The Reason You Should Bloom Cocoa Powder

Blooming your spices is a quick way to maximize flavors in a savory dish — but have you thought about using the technique when making something sweet? To intensify the chocolate factor in your next batch of brownies, consider blooming your cocoa powder. 

First, it's important to understand exactly what "blooming" means. According to Bon Appétit, the term refers to a South Asian cooking technique by which spices and aromatics are fried in a fat, such as oil or ghee, prior to adding any other liquid. Doing so releases the flavors of the spices into the oil, giving them a more potent, vivid, and complex taste. As Cook's Illustrated added, the flavor compounds in many spices are fat-soluble, which means that cooking them in fat extracts more of their flavors than if you were to skip this step.

Keeping all of that in mind, it's not a stretch to imagine how cocoa powder might benefit from a similar treatment. In the case of cocoa powder, blooming can help yield a richer, more chocolatey flavor, adding depth to everything from brownies to chocolate cakes.

How to bloom cocoa powder

Luckily, this technique is an easy one to implement. According to The Spruce Eats, begin by measuring the amount of cocoa powder needed for your recipe and put it in a heatproof bowl. Then, take whatever liquid is required in your recipe (water or melted butter, for example), and warm it up. Add the hot liquid or fat to the cocoa powder and stir until smooth. While it cools, work on putting together the rest of your ingredients — once the mixture is no longer hot, you can proceed with your recipe as usual.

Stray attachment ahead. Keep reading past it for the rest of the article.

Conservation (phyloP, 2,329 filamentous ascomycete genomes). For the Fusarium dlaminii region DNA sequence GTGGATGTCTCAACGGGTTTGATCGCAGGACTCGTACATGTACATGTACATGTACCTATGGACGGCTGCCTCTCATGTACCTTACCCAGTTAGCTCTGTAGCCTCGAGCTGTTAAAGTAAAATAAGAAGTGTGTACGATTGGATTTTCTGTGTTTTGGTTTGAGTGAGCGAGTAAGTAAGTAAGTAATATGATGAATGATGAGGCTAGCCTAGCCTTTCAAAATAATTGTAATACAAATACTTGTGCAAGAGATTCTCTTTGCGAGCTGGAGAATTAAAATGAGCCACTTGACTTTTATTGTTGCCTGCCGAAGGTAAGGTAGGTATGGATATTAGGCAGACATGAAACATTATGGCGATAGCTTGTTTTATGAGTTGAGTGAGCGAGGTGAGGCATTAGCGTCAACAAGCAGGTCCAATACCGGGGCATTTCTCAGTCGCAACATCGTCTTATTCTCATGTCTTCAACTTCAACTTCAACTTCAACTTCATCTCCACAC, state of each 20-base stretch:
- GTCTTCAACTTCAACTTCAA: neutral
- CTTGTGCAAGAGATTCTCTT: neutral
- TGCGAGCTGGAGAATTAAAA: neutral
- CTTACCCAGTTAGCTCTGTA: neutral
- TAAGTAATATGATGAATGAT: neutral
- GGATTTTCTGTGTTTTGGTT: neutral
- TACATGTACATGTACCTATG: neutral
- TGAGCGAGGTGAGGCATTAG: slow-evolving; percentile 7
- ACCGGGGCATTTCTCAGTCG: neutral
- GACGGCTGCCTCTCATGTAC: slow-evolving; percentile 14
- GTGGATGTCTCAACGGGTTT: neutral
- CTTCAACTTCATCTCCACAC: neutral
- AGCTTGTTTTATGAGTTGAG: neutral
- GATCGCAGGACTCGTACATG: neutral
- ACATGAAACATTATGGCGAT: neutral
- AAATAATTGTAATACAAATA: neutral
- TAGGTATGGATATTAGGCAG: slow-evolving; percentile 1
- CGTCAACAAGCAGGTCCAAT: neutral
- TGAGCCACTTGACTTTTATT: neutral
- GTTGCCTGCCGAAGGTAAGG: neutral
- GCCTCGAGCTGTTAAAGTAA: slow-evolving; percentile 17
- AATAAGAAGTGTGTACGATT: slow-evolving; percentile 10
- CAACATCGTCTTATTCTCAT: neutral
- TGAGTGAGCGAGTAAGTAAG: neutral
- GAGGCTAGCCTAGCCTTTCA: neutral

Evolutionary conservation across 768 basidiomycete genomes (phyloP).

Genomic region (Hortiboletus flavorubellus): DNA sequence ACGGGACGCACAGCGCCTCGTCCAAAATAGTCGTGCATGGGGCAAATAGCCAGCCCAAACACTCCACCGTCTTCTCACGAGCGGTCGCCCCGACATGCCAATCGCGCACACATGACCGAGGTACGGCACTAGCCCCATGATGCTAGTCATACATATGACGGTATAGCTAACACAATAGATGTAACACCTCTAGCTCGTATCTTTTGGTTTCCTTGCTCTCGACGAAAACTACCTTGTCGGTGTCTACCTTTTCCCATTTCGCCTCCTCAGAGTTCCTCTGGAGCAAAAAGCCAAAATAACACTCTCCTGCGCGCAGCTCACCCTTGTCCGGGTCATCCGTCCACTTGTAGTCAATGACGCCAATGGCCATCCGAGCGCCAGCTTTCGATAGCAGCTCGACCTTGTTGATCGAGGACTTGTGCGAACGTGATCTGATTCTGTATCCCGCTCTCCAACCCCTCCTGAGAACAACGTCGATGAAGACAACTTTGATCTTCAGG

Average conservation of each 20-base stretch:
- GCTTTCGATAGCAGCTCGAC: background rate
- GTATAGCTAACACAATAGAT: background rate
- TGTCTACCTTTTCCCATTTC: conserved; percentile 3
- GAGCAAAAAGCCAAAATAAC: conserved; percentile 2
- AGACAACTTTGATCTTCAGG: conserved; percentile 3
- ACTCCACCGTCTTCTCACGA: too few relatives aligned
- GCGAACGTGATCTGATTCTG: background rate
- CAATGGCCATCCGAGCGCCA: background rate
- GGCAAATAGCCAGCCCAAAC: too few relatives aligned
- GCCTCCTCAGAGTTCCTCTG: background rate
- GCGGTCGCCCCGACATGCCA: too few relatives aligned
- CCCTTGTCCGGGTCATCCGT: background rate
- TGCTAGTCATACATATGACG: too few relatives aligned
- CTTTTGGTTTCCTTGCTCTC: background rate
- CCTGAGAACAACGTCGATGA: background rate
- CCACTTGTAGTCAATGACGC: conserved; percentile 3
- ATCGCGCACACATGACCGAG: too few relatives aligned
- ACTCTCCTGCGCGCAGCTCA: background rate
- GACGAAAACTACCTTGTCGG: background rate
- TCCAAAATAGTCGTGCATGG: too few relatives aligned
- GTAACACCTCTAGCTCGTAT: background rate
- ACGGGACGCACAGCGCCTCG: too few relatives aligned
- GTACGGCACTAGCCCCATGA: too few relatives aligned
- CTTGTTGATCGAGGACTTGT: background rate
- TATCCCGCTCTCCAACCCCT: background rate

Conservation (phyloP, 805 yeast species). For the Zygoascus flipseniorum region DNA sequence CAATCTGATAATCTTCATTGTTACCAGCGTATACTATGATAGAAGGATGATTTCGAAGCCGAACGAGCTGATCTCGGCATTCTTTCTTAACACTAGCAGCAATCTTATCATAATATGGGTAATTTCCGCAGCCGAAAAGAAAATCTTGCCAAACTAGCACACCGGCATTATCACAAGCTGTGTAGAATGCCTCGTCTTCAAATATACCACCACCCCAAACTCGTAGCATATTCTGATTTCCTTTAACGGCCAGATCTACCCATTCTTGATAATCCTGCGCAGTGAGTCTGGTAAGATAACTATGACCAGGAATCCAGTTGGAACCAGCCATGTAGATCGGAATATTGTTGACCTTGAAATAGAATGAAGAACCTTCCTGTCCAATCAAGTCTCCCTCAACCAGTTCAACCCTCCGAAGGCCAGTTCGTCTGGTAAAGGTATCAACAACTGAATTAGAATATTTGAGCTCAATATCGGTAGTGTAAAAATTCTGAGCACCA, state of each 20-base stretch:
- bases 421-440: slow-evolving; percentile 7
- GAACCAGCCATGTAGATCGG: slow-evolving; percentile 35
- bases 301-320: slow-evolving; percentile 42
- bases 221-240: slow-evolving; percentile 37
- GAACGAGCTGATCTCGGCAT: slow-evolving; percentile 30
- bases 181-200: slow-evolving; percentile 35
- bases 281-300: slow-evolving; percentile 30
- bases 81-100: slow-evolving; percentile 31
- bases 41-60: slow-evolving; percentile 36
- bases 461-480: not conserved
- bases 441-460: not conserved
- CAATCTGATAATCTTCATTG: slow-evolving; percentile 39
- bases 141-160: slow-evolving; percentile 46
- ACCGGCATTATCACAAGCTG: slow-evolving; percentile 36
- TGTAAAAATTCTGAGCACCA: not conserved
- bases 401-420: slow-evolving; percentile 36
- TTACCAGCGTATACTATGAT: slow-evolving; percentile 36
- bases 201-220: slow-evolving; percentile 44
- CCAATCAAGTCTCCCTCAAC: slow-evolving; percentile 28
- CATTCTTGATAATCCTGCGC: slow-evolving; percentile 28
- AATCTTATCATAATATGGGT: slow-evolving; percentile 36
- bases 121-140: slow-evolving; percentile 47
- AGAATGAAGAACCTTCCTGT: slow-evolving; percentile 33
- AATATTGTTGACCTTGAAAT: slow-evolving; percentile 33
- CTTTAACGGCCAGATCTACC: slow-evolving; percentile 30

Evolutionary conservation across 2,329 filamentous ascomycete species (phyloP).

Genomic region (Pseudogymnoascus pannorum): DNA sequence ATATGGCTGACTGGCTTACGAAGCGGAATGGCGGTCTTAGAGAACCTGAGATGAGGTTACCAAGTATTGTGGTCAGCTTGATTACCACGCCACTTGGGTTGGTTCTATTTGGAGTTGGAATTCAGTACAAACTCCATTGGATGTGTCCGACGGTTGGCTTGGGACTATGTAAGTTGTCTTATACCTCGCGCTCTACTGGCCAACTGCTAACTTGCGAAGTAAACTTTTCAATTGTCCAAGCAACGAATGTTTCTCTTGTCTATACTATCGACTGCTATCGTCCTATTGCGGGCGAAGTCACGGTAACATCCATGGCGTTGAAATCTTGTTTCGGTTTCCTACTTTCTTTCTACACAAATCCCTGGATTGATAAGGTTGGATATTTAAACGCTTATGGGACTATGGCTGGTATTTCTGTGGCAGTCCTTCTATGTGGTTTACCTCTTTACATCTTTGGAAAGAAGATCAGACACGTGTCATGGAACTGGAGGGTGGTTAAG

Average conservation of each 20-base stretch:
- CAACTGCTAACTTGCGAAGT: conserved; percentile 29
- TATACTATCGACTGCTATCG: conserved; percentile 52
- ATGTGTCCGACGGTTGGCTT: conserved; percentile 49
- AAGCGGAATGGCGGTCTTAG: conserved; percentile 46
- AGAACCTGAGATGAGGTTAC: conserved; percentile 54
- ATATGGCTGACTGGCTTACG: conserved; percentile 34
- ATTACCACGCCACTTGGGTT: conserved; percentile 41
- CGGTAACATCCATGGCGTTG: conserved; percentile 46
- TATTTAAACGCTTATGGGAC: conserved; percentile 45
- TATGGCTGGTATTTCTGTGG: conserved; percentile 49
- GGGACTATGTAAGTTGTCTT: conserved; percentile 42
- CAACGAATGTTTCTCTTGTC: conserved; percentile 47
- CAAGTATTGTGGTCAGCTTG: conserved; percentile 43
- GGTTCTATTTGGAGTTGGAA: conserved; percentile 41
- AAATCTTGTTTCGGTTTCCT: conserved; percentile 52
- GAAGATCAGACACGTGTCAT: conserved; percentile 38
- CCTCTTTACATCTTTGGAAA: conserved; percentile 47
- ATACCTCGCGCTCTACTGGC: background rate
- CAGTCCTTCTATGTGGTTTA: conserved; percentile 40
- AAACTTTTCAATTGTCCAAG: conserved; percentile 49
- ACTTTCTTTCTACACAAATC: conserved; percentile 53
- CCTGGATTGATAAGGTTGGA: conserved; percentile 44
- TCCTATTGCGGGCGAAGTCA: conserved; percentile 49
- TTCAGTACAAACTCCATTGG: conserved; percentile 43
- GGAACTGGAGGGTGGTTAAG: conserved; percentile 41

Per Kitchn, there are a few liquids that are particularly effective for blooming cocoa powder: hot water, hot coffee (to intensify the chocolate flavor), and hot oil (which is best for dishes like brownies) all work great.

While many recipes can be adapted to include a "blooming" step, it's important to note that it won't work in every single case. As The Spruce Eats reported, you should avoid blooming cocoa powder when making recipes that don't contain enough liquid to dissolve it. Additionally, in recipes that specifically call for cold butter, you should simply make them as directed — otherwise you may alter the texture of your final dish.